Coffee House

Do teaching unions not trust head teachers?

7 December 2012

12:45 PM

7 December 2012

12:45 PM

Michael Gove had a very good autumn statement: not only did he get £1bn for new free schools and academies, but he also got performance-related pay for teachers. Gone will be the days of automatic rises and pay based on length of time served, replaced by rises based on merit as in many other professions. As James notes in his column this week, accepting the recommendations of the School Teachers’ Review Body is a ‘full-bore assault on union power’. So, unsurprisingly, the unions are terribly upset by the change. Chris Keates, general secretary of the NASUWT, released this response:

‘The war on teachers waged by the Coalition government continues. The value of a national pay framework has been recognised by other pay review bodies but the STRB appears to be seriously out of step. Teachers may be forgiven for drawing the conclusion that the independent STRB has been leant on.

‘These proposals place virtually unlimited discretion on teachers’ pay in the hands of head teachers at a time when unfairness and discrimination are already rife. The dismantling of the national pay framework is going to be bad for children’s education and bad for the teaching profession.’

If this is war against teachers, Gove has a strange way of doing battle. He is not regionalising pay, which research suggests might not be a bad thing either, but would be disastrous for the Tory vote in the North of England. Instead, he is allowing teachers who perform well to be rewarded with pay rises, and for teachers who bumble along to see their pay do the same.


From Keates’ words, you might be forgiven for thinking that the Education Secretary has appointed Voldemort as an evil overlord of teacher pay, but instead those in charge of how much teachers get paid will be, er, teachers themselves. Keates seems to think that head teachers are the worst possible people to judge how well a member of staff in their school is doing, and whether they should be rewarded for hard work and high performance. Funnily enough, those representing head teachers disagree, with the National Association of Head Teachers saying ‘progression on the basis of good performance is a sensible principle’. But the NASUWT and the NUT are considering industrial action over the proposals.

The same strange distrust of head teachers from unions representing teachers – and from the Labour party – is evident in those groups’ reaction to the announcement that heads can now hire unqualified teachers.

When Gove made this announcement, the NUT claimed it would cause ‘irreparable damage to children’s education’. But why? Why would a head teacher want to appoint a complete no-hoper whose CV – aside from the absence of Qualified Teacher Status – shows they are eminently unsuited to life in the classroom? There’s the argument that a head teacher can pay that unqualified teacher less, but heads do have the performance of their schools to worry about: if they get poor Ofsted ratings and dismal GCSE results because they are hiring dud teachers, then they’ll soon see the error in trying to cut corners by hiring cheap staff. It is in their interest to find the best teachers they can. In tough schools where excellent teachers work extremely hard with challenging pupils, head teachers can now reward their staff, and attract other good teachers with the promises of rapid pay progression. The School Teachers’ Review Body’s report [PDF] says this:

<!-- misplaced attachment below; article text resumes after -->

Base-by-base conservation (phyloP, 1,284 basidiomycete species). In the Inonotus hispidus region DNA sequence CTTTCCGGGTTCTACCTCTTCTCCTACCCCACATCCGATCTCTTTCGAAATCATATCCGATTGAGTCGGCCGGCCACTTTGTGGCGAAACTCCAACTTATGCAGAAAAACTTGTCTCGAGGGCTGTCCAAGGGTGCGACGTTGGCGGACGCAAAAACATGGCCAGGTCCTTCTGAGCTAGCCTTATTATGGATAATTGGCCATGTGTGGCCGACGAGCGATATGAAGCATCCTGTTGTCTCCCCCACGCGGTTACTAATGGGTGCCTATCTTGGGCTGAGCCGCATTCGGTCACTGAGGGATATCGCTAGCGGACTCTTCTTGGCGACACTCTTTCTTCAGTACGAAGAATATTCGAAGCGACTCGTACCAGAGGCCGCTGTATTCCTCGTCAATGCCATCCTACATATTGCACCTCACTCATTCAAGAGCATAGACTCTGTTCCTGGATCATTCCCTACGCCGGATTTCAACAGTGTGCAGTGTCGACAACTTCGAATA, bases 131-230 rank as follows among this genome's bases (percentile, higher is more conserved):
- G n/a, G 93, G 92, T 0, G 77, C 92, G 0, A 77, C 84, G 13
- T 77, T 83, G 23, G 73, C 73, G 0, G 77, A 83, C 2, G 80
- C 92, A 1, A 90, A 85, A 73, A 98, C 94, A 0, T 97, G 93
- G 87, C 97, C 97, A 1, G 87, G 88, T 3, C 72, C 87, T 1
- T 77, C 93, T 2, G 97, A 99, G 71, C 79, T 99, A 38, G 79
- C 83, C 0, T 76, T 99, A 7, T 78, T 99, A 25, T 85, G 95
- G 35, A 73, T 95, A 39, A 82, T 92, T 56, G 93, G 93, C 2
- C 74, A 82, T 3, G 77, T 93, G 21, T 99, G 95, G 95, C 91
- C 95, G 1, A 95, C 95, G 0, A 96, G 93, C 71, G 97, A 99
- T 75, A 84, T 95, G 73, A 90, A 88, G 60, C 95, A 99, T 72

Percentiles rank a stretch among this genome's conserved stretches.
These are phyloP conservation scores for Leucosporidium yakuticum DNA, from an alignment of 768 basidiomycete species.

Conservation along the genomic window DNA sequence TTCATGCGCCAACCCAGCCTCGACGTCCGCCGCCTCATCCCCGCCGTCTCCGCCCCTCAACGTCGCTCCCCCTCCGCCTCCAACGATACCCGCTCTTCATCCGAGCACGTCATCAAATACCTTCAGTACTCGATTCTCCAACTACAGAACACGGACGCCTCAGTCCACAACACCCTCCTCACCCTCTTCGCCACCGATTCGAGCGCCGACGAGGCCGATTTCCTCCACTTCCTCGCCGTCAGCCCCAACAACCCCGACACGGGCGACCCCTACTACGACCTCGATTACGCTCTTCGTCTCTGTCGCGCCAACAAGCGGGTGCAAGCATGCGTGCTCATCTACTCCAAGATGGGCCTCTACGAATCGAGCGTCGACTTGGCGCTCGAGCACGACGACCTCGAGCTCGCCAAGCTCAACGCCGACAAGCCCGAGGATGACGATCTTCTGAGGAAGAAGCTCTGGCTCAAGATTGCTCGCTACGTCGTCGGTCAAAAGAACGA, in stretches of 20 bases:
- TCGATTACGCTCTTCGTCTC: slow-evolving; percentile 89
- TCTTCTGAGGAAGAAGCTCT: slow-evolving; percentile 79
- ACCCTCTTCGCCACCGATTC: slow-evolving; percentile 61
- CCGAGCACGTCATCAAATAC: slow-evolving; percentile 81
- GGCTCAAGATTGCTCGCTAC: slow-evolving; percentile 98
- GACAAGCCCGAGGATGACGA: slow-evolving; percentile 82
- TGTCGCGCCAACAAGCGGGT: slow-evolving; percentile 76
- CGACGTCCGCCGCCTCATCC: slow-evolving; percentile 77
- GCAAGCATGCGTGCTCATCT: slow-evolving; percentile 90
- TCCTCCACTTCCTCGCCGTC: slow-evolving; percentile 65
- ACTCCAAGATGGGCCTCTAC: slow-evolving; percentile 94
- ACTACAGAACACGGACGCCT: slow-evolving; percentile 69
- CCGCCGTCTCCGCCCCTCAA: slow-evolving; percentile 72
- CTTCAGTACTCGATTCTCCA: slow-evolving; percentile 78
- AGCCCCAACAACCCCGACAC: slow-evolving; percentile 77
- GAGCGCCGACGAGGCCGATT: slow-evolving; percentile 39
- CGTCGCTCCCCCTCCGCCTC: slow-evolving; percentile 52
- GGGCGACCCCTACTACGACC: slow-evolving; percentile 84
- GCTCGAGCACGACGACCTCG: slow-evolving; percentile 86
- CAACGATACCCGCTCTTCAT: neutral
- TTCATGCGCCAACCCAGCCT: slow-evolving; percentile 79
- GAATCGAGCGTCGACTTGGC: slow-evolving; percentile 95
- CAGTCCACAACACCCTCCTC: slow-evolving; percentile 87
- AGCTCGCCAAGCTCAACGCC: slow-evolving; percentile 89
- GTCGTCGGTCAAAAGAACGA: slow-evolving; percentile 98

‘These recommendations are designed to make it easier to meet the local needs of schools, reward and promote goo teachers, ensure accountability at a local level for the quality of teaching and to raise the status of teaching as a profession. The freedom to develop pay policies which take account of a school’s specific circumstances should encourage school leaders to take ownership of pay as a tool for improving pupil outcomes.’

Teaching unions exist to represent the interests of their members. But their response to the STRB report seems to be focused on representing the interests of a small group of their members: mediocre teachers who will not see their pay rise because their performance is poor. Tough luck for you if you’re a good teacher who works hard and deserves rewarding with a pay rise, and tough luck if you’re a head teacher, too: according to the unions, you can’t be trusted.

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Show comments
  • Helen Johnston

    As a teacher I would like to know how I would be assessed as successful. As far as I am concerned, the only concrete way to assess me is to judge the results of my exam classes. Children in Year 7 through to 9, do not currently sit external exams, so how do you assess their progress other than taking my word for it? You can observe my lessons, look at my student’s exercise books, but the danger with this is that teachers become overly obsessed with justifying everything they do, rather than actually doing it. Some teachers are better at covering their tracks than they are at teaching. They can talk the talk rather than do the do. The cynical side to me would point out that they usually end up becoming Heads or Assistant/Deputy Heads. Others are very gifted teachers who find it difficult to provide the paperwork to justify their success.